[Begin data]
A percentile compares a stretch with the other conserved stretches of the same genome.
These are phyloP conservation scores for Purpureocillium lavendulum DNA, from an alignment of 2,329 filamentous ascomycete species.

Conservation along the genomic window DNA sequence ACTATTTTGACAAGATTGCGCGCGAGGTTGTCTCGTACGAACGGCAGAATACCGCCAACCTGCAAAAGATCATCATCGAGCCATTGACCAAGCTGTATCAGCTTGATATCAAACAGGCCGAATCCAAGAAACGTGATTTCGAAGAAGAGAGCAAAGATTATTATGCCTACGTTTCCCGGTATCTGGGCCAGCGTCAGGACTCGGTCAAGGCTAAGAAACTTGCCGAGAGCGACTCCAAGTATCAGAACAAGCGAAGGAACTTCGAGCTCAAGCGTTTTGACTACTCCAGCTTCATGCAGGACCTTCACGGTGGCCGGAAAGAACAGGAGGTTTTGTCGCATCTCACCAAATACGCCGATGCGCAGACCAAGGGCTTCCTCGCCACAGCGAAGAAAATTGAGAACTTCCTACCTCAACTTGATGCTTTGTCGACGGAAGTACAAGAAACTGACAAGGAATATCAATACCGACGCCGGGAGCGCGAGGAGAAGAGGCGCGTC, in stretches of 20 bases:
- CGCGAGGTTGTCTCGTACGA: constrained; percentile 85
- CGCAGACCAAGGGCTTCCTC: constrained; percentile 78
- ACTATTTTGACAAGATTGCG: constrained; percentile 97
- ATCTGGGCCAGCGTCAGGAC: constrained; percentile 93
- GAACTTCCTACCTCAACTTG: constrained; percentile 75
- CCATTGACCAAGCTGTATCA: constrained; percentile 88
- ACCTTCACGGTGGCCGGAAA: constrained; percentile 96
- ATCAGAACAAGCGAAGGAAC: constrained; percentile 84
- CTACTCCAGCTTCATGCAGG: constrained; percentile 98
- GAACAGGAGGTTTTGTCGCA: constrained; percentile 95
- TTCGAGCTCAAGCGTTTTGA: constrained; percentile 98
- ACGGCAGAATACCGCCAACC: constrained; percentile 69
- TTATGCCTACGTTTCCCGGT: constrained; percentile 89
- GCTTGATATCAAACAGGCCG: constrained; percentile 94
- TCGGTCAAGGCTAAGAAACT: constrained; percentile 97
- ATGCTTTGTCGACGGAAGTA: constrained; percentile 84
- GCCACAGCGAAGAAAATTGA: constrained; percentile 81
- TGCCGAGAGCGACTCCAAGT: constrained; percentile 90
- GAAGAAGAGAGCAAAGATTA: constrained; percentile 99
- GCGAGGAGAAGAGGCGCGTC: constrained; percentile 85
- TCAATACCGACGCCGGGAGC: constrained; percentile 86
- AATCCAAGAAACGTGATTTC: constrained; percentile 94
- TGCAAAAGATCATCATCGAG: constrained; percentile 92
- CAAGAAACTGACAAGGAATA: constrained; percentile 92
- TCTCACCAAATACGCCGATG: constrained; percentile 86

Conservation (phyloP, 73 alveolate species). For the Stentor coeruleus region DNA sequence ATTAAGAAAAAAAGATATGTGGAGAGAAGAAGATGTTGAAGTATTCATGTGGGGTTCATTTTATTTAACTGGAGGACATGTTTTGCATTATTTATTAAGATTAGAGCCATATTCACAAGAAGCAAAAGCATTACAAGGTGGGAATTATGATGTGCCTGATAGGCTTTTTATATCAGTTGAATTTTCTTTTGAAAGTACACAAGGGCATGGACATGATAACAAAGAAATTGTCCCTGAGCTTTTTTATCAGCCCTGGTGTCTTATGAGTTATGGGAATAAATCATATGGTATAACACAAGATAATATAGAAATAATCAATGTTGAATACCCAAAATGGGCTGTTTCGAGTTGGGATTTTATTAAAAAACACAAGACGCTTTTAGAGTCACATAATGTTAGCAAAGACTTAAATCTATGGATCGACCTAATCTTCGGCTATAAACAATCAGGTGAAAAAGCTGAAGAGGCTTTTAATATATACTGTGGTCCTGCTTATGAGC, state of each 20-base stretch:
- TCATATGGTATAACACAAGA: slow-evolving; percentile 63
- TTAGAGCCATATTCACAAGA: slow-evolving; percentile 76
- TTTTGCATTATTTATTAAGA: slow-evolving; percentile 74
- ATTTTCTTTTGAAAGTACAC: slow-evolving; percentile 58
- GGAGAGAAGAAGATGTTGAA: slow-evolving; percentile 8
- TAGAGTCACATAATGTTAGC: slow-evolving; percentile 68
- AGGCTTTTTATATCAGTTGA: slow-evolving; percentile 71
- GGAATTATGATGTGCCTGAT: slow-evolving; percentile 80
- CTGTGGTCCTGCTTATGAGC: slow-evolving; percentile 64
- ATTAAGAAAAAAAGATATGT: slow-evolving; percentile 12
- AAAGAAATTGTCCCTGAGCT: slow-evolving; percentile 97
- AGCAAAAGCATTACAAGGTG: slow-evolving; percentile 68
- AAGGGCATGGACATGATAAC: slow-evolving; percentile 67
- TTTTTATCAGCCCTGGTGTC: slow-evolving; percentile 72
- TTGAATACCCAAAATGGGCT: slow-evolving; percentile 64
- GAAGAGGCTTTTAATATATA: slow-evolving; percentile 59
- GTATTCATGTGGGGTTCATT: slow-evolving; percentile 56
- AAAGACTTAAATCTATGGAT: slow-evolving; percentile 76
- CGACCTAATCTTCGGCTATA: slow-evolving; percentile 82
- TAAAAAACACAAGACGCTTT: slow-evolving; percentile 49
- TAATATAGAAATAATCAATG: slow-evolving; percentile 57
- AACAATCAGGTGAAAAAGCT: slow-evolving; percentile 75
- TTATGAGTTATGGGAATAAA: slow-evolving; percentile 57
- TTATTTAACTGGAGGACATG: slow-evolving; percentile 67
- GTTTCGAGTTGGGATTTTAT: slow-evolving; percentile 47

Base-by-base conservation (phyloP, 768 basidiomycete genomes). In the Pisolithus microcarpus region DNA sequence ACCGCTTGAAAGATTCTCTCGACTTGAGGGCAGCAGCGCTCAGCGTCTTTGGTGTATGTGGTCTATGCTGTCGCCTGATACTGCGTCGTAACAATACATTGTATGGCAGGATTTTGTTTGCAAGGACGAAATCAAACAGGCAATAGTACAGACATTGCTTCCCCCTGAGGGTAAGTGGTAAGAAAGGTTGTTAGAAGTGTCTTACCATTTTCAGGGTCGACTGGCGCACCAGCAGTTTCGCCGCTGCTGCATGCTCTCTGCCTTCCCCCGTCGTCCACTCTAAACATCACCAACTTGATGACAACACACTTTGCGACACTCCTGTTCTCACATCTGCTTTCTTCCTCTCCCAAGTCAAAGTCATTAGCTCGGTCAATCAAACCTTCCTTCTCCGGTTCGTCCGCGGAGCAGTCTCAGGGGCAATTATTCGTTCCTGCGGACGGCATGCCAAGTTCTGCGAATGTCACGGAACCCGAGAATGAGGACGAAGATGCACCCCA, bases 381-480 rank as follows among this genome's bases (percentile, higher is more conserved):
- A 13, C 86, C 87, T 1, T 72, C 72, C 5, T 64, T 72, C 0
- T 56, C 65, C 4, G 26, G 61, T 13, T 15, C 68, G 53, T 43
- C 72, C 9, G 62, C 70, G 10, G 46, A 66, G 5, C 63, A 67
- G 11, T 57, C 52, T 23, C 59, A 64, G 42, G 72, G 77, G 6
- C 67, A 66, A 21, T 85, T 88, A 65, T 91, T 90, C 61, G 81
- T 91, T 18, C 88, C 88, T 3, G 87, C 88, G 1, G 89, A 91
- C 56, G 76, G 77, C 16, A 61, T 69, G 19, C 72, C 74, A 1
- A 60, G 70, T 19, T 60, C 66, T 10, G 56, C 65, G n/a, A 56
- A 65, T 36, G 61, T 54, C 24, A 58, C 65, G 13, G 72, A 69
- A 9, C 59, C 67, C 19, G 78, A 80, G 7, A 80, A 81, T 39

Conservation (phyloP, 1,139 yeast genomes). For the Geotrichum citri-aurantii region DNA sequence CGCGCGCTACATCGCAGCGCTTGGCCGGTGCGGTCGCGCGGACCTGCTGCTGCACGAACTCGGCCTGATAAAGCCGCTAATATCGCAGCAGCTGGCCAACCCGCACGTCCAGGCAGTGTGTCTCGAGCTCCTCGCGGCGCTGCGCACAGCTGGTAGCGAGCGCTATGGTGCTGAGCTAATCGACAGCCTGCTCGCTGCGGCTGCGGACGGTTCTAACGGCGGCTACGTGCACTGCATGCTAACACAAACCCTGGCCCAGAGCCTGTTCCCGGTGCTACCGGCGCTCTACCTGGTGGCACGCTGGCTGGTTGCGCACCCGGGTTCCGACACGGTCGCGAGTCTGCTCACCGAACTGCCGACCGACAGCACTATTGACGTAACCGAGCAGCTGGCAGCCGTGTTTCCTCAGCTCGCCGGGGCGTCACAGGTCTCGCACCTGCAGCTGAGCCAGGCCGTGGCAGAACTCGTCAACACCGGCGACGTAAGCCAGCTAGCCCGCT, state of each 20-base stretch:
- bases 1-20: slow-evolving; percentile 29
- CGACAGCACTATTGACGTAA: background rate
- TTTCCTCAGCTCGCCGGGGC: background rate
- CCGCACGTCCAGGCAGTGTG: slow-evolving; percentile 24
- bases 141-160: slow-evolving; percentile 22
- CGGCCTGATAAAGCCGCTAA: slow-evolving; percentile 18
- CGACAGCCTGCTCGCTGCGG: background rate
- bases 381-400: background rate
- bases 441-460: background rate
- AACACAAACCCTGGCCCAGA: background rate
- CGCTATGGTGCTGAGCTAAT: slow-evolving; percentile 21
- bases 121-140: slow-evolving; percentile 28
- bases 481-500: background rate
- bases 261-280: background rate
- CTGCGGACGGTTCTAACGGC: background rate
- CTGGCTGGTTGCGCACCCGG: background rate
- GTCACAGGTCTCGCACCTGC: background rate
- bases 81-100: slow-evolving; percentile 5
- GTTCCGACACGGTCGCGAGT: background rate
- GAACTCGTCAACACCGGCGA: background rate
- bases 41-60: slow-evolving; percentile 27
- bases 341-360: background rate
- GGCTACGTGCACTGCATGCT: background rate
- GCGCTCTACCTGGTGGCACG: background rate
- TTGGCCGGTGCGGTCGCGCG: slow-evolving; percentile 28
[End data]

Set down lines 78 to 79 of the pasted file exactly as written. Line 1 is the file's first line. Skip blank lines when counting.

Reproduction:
- bases 121-140: slow-evolving; percentile 28
- bases 481-500: background rate